Lesbian Magazines: Paving the Way

The Ladder (1956-1972) and The Lesbian Tide (1971-1980) paved the way for lesbian publications and, arguably, lesbian liberation of the 1960s and 1970s. Lesbian bars were constantly under threat of police raids and harassment, so Daughters of Bilitis, the first lesbian civil and political rights organization led by lesbian rights activists Phyllis Lyon and Del Martin, reached lesbians by publishing the periodical magazines.

The Ladder and The Lesbian Tide reflect the issues and demands of their respective eras. How do these publications compare to lesbian magazines still running today, like Lesbian Connection? What do lesbian magazines of today say about lesbian life in 2021?

Daughters of Bilitis

When it was founded in 1955, Daughters of Bilitis was created as an alternative to public lesbian spaces which were subject to discrimination and hostility from the police force and the public. Historian Lillian Faderman said, that Daughters of Bilitis’ “very establishment in the midst of witch-hunts and police harassment was an act of courage, since members always had to fear that they were under attack, not because of what they did, but merely because of who they were.”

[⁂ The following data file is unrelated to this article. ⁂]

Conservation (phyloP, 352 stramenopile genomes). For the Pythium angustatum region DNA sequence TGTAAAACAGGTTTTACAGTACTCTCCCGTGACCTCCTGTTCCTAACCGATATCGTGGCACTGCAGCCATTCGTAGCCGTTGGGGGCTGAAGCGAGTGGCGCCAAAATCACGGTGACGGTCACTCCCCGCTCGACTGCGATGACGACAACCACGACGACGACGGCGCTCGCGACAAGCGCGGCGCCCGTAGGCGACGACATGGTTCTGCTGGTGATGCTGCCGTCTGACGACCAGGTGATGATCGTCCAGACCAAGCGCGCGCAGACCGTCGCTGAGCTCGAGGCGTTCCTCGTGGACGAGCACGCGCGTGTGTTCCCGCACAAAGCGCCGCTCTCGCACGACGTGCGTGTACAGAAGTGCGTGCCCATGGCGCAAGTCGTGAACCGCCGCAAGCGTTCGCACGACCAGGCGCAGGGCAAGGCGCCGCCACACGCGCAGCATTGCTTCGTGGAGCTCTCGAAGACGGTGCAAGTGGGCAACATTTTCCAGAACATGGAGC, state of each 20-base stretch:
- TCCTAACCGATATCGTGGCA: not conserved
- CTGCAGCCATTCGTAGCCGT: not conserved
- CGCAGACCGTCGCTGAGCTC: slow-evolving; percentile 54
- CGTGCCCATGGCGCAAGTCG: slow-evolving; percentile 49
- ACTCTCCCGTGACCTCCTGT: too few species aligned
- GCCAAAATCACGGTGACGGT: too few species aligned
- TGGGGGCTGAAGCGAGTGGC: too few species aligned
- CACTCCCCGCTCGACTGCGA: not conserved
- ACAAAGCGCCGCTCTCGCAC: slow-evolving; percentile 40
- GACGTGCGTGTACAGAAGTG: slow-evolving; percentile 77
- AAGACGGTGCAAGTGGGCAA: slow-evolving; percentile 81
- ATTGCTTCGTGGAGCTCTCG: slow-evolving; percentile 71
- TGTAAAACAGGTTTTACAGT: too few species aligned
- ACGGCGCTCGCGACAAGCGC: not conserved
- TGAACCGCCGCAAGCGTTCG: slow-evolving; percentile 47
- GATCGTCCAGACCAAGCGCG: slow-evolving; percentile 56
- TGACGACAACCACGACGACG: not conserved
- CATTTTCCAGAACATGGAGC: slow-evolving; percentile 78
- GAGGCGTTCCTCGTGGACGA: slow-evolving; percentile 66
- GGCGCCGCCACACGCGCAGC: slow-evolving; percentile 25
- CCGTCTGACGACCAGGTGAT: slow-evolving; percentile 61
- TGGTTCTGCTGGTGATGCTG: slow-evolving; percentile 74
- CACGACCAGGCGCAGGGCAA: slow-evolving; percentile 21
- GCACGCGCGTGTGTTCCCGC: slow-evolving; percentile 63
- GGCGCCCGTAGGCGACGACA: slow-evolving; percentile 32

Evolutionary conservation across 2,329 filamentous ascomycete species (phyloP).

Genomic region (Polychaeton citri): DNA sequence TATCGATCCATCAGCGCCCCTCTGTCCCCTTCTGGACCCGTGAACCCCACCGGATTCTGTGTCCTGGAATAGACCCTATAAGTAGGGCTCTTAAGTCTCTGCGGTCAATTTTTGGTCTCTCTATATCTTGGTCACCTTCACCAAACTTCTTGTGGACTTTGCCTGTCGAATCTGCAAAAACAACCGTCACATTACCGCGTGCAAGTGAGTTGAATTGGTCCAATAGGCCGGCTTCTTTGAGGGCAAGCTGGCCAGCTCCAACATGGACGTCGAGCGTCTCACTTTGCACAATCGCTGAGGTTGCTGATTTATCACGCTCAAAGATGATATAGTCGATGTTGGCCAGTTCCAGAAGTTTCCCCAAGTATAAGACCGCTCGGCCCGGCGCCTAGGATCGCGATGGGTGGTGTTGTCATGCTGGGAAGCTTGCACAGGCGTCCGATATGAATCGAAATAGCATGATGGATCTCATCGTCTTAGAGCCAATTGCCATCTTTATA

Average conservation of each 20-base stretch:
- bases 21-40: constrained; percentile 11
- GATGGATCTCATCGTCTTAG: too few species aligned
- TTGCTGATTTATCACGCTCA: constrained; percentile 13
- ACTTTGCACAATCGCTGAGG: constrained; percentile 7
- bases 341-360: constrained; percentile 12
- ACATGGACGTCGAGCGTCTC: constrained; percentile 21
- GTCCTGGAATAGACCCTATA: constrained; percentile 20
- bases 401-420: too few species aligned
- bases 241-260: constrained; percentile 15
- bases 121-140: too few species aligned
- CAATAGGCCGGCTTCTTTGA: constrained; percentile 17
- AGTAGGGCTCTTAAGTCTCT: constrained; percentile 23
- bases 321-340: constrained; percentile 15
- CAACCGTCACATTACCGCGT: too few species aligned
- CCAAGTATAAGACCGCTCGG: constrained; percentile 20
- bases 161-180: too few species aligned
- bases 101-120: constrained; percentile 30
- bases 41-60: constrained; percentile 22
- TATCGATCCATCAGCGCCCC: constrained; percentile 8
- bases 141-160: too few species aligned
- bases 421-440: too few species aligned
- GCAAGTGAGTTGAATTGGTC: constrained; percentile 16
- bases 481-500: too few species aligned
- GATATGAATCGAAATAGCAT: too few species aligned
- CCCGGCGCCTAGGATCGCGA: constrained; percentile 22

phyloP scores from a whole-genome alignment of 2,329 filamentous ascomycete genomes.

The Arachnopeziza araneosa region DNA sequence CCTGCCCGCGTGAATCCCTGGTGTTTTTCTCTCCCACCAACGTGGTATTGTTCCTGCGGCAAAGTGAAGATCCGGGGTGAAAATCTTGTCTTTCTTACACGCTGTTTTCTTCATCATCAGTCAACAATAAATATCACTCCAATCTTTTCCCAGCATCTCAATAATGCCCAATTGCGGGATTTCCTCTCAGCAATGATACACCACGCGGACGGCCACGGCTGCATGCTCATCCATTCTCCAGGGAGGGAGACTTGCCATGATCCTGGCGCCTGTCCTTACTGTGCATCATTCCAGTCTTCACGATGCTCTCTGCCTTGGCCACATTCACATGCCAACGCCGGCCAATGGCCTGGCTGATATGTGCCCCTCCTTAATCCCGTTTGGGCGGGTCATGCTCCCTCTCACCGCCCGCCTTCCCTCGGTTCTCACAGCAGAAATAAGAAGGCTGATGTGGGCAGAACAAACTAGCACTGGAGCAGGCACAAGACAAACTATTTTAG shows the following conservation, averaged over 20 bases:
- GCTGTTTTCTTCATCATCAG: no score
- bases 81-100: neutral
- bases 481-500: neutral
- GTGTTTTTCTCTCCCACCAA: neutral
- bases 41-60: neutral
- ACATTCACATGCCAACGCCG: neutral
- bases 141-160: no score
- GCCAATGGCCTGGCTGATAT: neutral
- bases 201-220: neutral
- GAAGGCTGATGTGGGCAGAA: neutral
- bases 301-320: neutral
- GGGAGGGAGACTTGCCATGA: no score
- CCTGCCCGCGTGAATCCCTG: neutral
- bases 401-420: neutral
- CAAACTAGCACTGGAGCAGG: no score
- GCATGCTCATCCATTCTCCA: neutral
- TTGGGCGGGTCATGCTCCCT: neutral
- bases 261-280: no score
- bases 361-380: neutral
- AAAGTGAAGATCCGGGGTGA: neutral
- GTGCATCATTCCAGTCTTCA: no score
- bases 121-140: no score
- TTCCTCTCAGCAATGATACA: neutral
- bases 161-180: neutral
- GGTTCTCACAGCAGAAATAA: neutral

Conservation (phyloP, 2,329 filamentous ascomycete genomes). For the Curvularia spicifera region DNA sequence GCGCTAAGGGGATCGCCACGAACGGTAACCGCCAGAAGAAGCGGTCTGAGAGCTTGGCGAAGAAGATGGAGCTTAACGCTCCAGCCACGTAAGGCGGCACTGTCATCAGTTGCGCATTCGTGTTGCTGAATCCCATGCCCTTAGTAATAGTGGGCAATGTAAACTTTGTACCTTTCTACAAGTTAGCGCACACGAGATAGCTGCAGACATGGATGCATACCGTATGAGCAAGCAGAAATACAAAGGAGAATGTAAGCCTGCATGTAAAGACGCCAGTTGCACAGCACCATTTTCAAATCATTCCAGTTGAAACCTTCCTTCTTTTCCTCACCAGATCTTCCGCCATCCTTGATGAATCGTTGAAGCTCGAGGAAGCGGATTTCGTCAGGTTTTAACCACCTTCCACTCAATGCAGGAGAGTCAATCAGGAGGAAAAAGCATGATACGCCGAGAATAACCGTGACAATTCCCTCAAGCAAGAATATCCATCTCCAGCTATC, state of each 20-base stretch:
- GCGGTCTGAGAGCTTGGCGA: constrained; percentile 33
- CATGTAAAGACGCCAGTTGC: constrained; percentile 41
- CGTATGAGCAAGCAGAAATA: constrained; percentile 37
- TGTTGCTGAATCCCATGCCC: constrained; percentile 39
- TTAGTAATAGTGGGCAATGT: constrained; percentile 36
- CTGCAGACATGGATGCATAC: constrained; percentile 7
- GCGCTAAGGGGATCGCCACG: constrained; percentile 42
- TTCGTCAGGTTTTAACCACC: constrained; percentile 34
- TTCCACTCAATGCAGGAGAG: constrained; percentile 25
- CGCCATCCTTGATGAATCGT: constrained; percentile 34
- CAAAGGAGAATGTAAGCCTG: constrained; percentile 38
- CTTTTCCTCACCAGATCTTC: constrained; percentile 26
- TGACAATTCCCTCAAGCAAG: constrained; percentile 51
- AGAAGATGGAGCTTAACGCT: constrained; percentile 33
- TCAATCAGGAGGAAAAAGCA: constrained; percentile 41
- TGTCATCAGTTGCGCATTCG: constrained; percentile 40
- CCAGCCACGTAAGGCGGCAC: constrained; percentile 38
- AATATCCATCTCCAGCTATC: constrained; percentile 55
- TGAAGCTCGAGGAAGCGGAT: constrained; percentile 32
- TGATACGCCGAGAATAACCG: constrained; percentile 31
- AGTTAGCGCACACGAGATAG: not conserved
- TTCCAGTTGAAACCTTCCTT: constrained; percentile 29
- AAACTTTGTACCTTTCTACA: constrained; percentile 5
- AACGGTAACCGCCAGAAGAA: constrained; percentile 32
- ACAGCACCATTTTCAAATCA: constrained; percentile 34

Daughters of Bilitis began when partners Phyllis Lyon and Del Martin wanted other lesbians to hang out with. They were introduced to another lesbian couple and the group decided to form a social club. By September 1955, the four met up with other lesbian couples in San Francisco, bringing what would soon be Daughters of Bilitis to a group of eight.

Phyllis Lyon and Del Martin, courtesy of YouTube.

The group’s first priority was a place to dance, which was illegal between same-sex couples in public and, in an effort to organize, they elected Del Martin as president. While Daughters of Bilitis started with only eight members, by the end of the 1950s there were chapters across America and in Australia.

Early Daughters of Bilitis meeting, courtesy of YouTube.

Daughters of Bilitis did not tackle one area of lesbian life. It was a place where lesbian or questioning women could seek advice, meet a girlfriend, make friends, find support, or have somewhere fun to go on a Saturday night. Daughters of Bilitis held discussions about lesbianism, open to all women due to the intense homophobia at the time.

The Ladder